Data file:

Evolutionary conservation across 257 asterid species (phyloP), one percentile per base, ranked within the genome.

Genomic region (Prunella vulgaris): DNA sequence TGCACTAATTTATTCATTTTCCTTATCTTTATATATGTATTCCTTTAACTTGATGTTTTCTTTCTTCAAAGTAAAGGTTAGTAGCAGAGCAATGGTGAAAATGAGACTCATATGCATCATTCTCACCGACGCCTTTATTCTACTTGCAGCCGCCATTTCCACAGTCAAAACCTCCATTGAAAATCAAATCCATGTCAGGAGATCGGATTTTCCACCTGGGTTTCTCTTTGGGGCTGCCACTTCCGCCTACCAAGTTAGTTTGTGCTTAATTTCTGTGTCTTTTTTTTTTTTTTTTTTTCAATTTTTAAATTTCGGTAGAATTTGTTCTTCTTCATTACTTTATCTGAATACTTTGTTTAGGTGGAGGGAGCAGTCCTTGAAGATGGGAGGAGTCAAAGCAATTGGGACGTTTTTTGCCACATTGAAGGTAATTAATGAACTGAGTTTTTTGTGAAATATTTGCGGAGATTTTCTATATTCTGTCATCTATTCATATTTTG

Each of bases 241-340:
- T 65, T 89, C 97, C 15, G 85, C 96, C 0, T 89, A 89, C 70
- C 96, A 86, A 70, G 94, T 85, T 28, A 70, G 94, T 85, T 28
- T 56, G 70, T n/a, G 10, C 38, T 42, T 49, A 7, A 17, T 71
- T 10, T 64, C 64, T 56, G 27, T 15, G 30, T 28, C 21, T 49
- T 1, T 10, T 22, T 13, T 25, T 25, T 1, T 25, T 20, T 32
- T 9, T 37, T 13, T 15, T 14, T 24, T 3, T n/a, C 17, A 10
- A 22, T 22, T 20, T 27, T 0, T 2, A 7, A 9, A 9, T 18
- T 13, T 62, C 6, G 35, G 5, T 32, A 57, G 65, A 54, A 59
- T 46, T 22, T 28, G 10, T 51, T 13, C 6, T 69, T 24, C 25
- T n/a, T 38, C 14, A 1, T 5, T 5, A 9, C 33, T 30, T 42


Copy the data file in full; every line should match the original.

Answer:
Evolutionary conservation across 257 asterid species (phyloP), one percentile per base, ranked within the genome.

Genomic region (Prunella vulgaris): DNA sequence TGCACTAATTTATTCATTTTCCTTATCTTTATATATGTATTCCTTTAACTTGATGTTTTCTTTCTTCAAAGTAAAGGTTAGTAGCAGAGCAATGGTGAAAATGAGACTCATATGCATCATTCTCACCGACGCCTTTATTCTACTTGCAGCCGCCATTTCCACAGTCAAAACCTCCATTGAAAATCAAATCCATGTCAGGAGATCGGATTTTCCACCTGGGTTTCTCTTTGGGGCTGCCACTTCCGCCTACCAAGTTAGTTTGTGCTTAATTTCTGTGTCTTTTTTTTTTTTTTTTTTTCAATTTTTAAATTTCGGTAGAATTTGTTCTTCTTCATTACTTTATCTGAATACTTTGTTTAGGTGGAGGGAGCAGTCCTTGAAGATGGGAGGAGTCAAAGCAATTGGGACGTTTTTTGCCACATTGAAGGTAATTAATGAACTGAGTTTTTTGTGAAATATTTGCGGAGATTTTCTATATTCTGTCATCTATTCATATTTTG

Each of bases 241-340:
- T 65, T 89, C 97, C 15, G 85, C 96, C 0, T 89, A 89, C 70
- C 96, A 86, A 70, G 94, T 85, T 28, A 70, G 94, T 85, T 28
- T 56, G 70, T n/a, G 10, C 38, T 42, T 49, A 7, A 17, T 71
- T 10, T 64, C 64, T 56, G 27, T 15, G 30, T 28, C 21, T 49
- T 1, T 10, T 22, T 13, T 25, T 25, T 1, T 25, T 20, T 32
- T 9, T 37, T 13, T 15, T 14, T 24, T 3, T n/a, C 17, A 10
- A 22, T 22, T 20, T 27, T 0, T 2, A 7, A 9, A 9, T 18
- T 13, T 62, C 6, G 35, G 5, T 32, A 57, G 65, A 54, A 59
- T 46, T 22, T 28, G 10, T 51, T 13, C 6, T 69, T 24, C 25
- T n/a, T 38, C 14, A 1, T 5, T 5, A 9, C 33, T 30, T 42